The biggest problem for me is the casting. All the main cast are reasonable actors with decent work behind them but in this film it did not work. Cromer and Keery come straight off the back of hugely popular television shows but for crying out loud that is not a reason to cast someone, well it is if you want to make money and get bums on seats, but they must fit together and in this film they do not. Reynolds, Cromer and Keery have no chemistry between them – they are inert. The star, Ryan Reynolds, like a lot of ‘stars’ in Hollywood seems to get by playing the same character in every movie, in this one he is the harmless version, in Deadpool, he is the harmful version, but it is the same character. Deadpool is much a better version, so perhaps a violent, nasty, foul-mouthed Ryan Reynolds is better.

For a film where one of the characters is a computer-generated, bland, one-dimensional NPC it takes some skill to make the most seemingly computer-generated, bland, one-dimensional character a human being in the real world. Taika Waititi chews the scenery with obvious delight, clearly thinks everyone is having as much fun as he is, and straight from the Steven Segal school of acting his motivation is ‘evil’. That is it, his character, Antwan, the source-code stealing, owner of Soonami is evil, nothing else just mean and evil. Fair enough.

Despite the effects, the video game tropes and nods, after a while your attention starts to wander, only the introduction of the monstrous 6-foot 7-inch Aaron W Reed as a sort of ‘super-Free-Guy’ brings you attention back online, here there is some funny moments.

The story peters out to a huge lame ending that makes no sense, even within this film’s world, and everything is neatly tied up in a bow. People generally liked this film, but I cannot understand why they have not seen this all before, but better, more interesting and entertaining. It was so boilerplate I could see the rivets.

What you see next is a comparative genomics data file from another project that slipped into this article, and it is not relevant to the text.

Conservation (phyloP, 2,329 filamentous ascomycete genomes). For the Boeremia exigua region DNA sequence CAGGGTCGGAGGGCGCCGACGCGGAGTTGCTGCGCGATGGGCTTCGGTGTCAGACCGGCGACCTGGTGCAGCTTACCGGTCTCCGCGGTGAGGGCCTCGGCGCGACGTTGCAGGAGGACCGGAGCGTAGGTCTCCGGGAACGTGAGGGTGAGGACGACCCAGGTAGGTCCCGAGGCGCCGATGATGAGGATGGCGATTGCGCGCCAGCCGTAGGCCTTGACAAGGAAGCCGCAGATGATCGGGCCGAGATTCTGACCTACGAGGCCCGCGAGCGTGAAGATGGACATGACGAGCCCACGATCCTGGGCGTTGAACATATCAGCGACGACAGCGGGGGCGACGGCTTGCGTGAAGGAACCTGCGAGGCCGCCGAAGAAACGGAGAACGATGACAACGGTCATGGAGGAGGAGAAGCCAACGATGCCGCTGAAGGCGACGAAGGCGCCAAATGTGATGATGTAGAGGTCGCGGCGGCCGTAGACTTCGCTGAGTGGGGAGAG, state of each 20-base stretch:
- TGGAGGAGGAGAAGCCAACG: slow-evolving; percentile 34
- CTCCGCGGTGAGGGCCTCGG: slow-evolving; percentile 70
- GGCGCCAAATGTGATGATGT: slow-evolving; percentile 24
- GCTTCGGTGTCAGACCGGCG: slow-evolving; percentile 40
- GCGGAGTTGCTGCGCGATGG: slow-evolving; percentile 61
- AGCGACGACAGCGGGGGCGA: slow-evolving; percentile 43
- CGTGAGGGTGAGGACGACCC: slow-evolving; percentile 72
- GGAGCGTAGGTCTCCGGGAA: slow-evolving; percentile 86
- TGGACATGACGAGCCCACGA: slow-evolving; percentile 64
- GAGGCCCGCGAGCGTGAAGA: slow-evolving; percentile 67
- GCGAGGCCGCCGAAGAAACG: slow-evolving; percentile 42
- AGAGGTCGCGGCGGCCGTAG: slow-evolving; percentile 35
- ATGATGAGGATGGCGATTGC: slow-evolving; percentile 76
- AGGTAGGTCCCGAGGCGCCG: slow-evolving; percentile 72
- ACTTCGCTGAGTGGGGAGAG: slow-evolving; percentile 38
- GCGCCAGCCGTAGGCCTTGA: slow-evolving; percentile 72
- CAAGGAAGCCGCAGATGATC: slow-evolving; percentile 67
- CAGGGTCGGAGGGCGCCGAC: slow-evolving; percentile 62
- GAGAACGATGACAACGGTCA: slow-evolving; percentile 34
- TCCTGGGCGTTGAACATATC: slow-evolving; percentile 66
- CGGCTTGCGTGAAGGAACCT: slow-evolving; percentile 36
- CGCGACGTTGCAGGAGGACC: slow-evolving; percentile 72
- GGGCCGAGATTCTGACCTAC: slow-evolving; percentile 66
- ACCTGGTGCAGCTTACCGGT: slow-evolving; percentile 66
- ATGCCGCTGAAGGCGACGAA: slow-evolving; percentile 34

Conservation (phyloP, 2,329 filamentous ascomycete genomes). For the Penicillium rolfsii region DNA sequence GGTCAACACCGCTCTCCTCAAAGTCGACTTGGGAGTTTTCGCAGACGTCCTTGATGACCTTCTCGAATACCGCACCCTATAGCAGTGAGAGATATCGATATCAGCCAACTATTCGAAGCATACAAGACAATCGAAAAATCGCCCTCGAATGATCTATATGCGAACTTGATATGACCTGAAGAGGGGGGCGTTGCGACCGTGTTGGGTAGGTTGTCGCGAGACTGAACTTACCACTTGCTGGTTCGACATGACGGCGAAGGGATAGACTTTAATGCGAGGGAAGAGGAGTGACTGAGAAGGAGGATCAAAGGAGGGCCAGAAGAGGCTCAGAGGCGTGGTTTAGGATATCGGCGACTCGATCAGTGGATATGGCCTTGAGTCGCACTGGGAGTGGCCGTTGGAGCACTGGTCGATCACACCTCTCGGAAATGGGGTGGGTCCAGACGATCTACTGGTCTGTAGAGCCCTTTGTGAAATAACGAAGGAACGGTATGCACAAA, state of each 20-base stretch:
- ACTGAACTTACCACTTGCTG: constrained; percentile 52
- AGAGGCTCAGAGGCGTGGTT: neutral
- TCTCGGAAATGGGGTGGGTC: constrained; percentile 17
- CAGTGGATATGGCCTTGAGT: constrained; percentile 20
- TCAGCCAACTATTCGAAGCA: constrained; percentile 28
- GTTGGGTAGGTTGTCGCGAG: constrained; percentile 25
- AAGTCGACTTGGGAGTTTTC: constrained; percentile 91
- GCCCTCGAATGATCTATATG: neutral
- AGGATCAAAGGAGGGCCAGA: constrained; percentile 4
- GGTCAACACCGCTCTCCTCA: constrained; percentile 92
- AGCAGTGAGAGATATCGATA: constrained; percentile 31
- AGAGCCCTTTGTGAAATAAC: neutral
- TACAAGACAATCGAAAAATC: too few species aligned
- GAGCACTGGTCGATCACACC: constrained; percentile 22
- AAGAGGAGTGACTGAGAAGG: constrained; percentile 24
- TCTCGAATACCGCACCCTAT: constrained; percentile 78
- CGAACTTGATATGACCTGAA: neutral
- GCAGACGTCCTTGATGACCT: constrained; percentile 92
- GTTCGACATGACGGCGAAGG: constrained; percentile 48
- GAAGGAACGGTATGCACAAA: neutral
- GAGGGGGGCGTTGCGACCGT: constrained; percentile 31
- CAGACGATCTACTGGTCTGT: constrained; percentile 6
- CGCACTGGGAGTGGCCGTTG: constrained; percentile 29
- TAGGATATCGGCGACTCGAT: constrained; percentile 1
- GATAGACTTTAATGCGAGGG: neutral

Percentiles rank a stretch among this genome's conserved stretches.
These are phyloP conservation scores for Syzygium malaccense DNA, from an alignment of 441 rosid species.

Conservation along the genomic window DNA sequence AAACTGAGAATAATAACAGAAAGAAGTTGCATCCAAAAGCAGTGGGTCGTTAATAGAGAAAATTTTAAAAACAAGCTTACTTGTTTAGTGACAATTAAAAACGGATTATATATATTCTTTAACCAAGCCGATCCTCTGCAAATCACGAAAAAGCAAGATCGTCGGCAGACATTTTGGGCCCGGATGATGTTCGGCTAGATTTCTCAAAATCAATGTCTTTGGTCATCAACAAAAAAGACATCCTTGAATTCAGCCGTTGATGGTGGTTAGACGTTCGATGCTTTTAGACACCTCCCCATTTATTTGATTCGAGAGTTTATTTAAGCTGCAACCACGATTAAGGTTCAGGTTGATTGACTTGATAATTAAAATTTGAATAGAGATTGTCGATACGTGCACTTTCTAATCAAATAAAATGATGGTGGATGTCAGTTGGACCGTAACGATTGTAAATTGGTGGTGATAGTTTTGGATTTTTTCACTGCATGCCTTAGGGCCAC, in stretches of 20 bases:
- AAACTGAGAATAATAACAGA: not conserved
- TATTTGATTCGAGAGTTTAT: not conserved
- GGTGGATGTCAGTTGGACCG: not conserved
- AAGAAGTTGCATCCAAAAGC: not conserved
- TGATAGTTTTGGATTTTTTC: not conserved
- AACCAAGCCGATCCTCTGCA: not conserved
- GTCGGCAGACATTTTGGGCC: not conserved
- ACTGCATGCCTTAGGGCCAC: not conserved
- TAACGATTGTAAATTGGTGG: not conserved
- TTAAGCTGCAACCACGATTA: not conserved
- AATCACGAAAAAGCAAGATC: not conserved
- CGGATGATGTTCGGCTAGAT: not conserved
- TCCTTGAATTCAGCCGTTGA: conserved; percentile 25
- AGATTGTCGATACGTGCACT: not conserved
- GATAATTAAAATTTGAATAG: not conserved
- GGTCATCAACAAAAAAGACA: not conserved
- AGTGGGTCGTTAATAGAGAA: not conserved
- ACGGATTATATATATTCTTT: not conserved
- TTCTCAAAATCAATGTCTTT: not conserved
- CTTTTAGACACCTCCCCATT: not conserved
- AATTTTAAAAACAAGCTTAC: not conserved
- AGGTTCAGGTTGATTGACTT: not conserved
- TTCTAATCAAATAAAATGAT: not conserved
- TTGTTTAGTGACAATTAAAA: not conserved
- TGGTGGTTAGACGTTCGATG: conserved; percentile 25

The acting ranged from quite poor, Waititi, conventional Utkarsh Ambudkar as Keys’ boss(?) who at least has a sort of arc, to bland, Comer and Keery. The effects are good and impressive but the storyline, screenplay is a bit…well crap. I am not big gamer, but I do play games, and a question I kept asking was what the heck game was Free City? I think the people involved in making the film think that open-world means starting a game and doing whatever you want to for hours on end, and whilst in these games you can do that, there is usually a mission, a purpose, and in video gaming you get killed by NPCs and tricky situations. It appeared nobody in Free City did, they just logged on, killed and destroyed things, collected winnables and did this for hours on end. This game would not last. The less said about Keys and Millie’s ‘game’ the better.

Free Guy used the same vision of video gamers that every TV show and film uses, all useless nerds that live with their parents, it is lazy and clearly not true, but heck it is easy and everyone will think it is funny. As a film it does not understand the media it is supposedly celebrating and for an industry that is fun, bring enjoyment to a lot of people and generates money and work, it made video game seem dull and derivative.

That is some achievement.

Watch any other inanimate creation imbued with life film, in fact I recommend the other Ryan, Ryan Gosling in Lars and the Real Girl, which is a similar story and much more entertaining, and it will make you think. Free Guy is designed to do the opposite.